Blending raw emotion with a rowdy musical sensibility, “Belgica” doubles down on the qualities that made director Felix van Groeningen’s “The Broken Circle Breakdown” such an international sensation, but loses the hook, resulting in a louder, rock-drenched melodrama lacking much of the earlier film’s gut-punch potential. Loosely inspired by memories of his dad’s Ghent-based cafe-cum-disco, the Charlatan, van Groeningen’s fifth feature celebrates the anarchic spirit and foolhardy entrepreneurialism it takes to open a successful nightclub, until personal differences, drugs and assorted other playing-with-fire cliches spoil the fun. The film’s anarchic energy makes it a fine choice to kick off Sundance’s World Cinema competition, where more people are likely to embrace the film than during its inevitably limited domestic run.
Opening with a disclaimer that merely reinforces audience suspicions that the purportedly “fictitious” film is a thinly veiled account of actual events, “Belgica” takes its name from the crappy bar where nearly the entire story takes place. You can practically smell the Belgian beer and backed-up lavatories in the early scenes (a testament to art director Kurt Rigolle), although over the course of more than two hours, the dive undergoes a dramatic transformation, as do the two brothers who conspire to make it the country’s coolest concert venue.
The idea originates with Jo Cannoott (Stef Aerts), a soft-spoken dreamer with delicate features, mussy blond hair and a drooping eyelid (the result of a childhood infection), all of which combine to give him a thoroughly nonthreatening sensibility — adorable, yes, but hardly the sort of Alpha-male persona one imagines running a bar full of chandelier-swinging drunkards. Maybe that’s why his older and clearly dominant brother, Frank (Tom Vermeir), volunteers to help out, despite the fact that the two haven’t stayed on the closest terms.
At first, Frank shamelessly pitches in with the most thankless tasks (unclogging the tampon-blocked toilets, for example), though in no time he has commandeered Jo’s passion project as his own, asserting plans to buy the empty building next door and expand the Belgica — building codes and security concerns be damned. With one young child at home and another on the way, his wife is understandably skeptical, but after breaking a few plates in protest, she quickly caves in to Frank’s scheme.
He’s a hard man to resist, which is as much a testament to the character as written as to his casting: A rock singer-guitarist for the Belgian band A Brand with only one other IMDb feature credit to his name, Vermeir is a naturally charismatic performer with the capacity for nuance, a bit like “Malcolm in the Middle”-era Bryan Cranston in appearance, with that actor’s ability to find layers of “Breaking Bad”-style complexity beyond that charming first impression. Clearly dissatisfied with the idea of settling into domestic complacency, Frank creates the sort of hedonistic environment where his kid brother — making his own first steps toward relationship-building — stands no chance of succeeding.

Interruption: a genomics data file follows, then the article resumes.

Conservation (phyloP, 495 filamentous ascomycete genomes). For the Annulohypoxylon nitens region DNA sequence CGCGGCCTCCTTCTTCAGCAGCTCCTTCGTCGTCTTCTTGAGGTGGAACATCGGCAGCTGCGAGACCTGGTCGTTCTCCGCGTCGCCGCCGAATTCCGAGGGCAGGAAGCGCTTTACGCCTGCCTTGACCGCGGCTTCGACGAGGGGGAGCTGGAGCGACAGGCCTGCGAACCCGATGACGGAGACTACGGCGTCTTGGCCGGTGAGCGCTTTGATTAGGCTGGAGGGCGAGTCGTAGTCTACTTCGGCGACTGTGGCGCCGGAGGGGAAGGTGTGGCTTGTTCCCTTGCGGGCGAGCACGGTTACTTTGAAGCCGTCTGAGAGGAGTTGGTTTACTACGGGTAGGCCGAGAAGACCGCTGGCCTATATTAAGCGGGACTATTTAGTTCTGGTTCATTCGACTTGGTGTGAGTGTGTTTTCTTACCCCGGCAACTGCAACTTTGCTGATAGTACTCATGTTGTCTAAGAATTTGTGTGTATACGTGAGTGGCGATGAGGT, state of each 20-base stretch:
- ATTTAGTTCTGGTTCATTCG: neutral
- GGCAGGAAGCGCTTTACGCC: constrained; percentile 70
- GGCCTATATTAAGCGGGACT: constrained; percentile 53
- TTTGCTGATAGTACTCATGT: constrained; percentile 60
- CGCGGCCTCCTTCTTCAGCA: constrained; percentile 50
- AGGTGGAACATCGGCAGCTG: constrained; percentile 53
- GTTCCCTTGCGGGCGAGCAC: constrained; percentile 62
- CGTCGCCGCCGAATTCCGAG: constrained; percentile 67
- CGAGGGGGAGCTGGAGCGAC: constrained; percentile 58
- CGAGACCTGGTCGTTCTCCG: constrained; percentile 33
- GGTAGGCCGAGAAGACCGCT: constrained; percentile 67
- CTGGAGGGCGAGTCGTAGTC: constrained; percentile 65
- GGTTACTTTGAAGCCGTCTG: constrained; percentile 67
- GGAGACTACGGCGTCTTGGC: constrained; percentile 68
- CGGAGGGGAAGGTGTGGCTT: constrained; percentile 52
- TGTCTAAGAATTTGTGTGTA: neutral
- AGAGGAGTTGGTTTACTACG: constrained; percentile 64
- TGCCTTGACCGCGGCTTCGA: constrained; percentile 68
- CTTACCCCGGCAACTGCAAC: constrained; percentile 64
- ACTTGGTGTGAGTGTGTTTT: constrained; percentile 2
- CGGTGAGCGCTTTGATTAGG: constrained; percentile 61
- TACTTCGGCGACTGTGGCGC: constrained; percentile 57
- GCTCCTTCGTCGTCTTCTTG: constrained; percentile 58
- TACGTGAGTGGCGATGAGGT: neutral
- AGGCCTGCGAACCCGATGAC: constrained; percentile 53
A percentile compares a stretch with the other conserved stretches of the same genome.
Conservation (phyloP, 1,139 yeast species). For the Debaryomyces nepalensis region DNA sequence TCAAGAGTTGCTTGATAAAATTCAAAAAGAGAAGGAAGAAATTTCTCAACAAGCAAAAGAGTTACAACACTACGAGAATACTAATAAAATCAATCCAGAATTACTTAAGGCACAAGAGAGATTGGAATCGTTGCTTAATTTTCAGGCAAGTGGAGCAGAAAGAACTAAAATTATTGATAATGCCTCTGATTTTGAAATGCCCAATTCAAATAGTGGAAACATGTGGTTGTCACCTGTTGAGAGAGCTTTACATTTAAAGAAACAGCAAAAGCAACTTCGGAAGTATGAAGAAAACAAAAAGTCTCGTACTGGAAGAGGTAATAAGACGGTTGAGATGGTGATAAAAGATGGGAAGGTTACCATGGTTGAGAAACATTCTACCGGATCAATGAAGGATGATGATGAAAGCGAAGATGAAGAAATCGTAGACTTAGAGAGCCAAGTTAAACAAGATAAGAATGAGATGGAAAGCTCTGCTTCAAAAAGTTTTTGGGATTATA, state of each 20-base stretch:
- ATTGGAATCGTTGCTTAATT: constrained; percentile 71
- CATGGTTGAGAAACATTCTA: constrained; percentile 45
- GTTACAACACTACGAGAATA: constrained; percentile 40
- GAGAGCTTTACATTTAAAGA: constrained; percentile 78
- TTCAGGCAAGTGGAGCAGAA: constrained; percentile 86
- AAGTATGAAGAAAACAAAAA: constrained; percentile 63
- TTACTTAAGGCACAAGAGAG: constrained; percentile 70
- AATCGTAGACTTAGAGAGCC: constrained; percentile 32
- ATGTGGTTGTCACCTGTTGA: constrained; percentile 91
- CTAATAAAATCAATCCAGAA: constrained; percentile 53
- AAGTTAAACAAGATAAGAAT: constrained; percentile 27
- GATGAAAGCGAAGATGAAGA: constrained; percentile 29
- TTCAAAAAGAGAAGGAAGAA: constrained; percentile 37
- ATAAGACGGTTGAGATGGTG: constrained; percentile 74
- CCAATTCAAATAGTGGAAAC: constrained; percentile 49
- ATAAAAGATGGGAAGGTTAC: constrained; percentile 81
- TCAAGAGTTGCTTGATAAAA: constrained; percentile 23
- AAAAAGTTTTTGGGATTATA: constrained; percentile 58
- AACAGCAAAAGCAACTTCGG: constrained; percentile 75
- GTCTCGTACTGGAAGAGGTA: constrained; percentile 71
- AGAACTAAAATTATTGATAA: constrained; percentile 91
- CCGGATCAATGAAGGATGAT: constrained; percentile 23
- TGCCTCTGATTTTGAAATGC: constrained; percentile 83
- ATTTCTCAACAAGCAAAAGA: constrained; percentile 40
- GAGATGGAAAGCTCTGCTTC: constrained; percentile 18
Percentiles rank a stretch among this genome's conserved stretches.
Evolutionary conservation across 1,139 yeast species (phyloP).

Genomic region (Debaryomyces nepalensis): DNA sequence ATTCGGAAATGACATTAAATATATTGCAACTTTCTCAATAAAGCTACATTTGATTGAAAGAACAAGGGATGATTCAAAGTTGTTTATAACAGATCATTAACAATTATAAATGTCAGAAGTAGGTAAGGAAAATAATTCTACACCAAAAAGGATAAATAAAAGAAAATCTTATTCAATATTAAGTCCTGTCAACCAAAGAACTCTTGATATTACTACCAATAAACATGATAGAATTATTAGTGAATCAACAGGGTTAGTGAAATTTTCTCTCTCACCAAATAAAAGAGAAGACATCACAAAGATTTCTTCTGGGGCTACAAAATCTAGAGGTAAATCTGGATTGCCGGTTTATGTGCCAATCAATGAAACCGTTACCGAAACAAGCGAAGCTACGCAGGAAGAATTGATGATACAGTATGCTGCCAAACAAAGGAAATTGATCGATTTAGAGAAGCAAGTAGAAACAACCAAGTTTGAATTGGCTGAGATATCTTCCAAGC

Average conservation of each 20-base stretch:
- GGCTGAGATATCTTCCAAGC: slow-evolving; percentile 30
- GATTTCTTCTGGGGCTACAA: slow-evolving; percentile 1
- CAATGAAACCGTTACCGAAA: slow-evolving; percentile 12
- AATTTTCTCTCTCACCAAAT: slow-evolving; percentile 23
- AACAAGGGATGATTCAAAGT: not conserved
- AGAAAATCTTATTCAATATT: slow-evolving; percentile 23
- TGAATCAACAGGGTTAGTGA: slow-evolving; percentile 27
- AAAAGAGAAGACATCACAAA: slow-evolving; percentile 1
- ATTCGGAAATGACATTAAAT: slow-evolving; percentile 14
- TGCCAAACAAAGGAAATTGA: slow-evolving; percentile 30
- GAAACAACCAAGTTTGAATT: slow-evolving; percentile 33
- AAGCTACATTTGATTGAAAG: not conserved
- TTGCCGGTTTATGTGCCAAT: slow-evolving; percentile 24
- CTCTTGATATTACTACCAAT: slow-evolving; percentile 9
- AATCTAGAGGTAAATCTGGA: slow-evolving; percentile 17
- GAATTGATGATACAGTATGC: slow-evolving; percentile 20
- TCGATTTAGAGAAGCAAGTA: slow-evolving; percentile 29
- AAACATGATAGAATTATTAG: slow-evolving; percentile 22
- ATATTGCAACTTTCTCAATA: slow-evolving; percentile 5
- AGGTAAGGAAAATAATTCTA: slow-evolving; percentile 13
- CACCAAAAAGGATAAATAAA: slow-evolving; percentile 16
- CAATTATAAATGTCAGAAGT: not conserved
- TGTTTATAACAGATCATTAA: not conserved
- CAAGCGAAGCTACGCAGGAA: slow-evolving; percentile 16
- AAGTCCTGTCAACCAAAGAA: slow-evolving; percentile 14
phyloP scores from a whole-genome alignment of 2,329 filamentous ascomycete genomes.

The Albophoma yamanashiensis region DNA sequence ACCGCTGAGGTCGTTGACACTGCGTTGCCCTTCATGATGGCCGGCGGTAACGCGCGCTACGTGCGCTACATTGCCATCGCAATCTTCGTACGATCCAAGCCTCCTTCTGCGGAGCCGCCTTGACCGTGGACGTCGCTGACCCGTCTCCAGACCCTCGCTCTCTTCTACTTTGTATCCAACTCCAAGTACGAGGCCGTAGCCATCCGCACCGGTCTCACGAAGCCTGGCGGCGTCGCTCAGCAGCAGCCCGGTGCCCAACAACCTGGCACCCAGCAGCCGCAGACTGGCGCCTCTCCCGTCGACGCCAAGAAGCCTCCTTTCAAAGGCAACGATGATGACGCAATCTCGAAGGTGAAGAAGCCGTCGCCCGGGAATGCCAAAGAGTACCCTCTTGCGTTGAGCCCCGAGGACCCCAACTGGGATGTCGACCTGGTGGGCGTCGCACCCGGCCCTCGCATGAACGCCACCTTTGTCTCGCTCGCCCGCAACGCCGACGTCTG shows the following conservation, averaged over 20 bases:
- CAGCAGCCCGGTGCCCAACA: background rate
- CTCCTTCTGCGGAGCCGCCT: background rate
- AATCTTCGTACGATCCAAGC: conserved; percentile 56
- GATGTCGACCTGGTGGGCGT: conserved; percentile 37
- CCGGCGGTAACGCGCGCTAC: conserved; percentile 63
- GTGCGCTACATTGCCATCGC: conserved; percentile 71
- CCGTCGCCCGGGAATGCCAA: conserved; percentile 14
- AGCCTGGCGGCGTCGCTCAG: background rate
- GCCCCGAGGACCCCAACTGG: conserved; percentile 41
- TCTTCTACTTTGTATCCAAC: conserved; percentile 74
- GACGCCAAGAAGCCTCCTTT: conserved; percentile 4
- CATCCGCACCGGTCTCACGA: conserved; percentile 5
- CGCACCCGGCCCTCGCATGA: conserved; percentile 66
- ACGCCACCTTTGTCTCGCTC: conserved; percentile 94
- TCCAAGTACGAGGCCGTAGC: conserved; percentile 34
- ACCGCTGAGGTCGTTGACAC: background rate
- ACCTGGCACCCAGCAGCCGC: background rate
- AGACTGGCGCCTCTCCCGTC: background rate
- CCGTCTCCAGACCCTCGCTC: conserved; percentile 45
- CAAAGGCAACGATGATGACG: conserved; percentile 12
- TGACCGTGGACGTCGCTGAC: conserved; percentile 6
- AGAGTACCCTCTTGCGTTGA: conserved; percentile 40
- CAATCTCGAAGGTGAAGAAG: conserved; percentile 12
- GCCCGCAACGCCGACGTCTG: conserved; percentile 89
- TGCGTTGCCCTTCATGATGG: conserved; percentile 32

While clearly not as enticing as the family bond at the center of “The Broken Circle Breakdown,” “Belgica’s” sibling dynamic seeks to find the mythic in what might otherwise be a gossipy smear job. To that end, van Groeningen conceives the Cannoott brothers as a Romulus-and-Remus-like duo who succeed in building an empire together, only to have it corrupt them in all the ways exhausted by countless other cautionary showbiz stories. Big-picture cliches aside, this truth-blurring but thoroughly convincing portrait makes its case via the details: Where else have you seen rock bottom depicted as wearing a condom over one’s head while back-and-forthing half-chewed hot dogs with an oversexed stranger?
Such unforgettable specifics — which range from Jo’s half-shut right eye to an opening-night run-in with sketchy cops — bring this crazy milieu to life, while the restless handheld camerawork and giddy jump-cut style give things the renegade twist van Groeningen is looking for. Clearly, the film aspires to being as punk-rock as the edgiest bands to play the Belgica, although it’s a bit too predictable to pull it off. There’s not nearly enough conflict facing the club’s ascendance, which can only mean one thing: The obstacles are all being saved for the back half, starting with the announcement that Jo’s g.f. (Helene Devos) is pregnant, which signals a wake-up call to responsibility as the brothers’ reckless behavior brings what they’ve built crashing down upon their own heads.
In past features, van Groeningen employed sophisticated cutting and inventive nonlinear tricks to avoid the overly simplistic rise-and-fall structure that emerges here. This time, he embraces a purely straightforward chronology, albeit one that doesn’t always connect the dots. In one scene the brothers might be snorting coke with the Shitz lead singer Davy Coppens (Boris Van Severen), only to be called to a funeral (but whose?) the next. This may be a boys’ story, but the director’s sympathy clearly extends to their maligned female lovers, and as the darkness encroaches and tragedy mounts, it actually seems to take their side.
Life is a dizzying tilt-a-whirl, powered by the dynamically wide-ranging music of a group called Soulwax, who’ve created not only the epic vibe that powers the film itself, but also the individual sounds of the many made-up acts who give the Belgica its legendary status. Whether outsiders demonstrate any interest in the ups and downs of an obscure Flemish rock club remains to be seen, though at least the music makes a case for why they should care.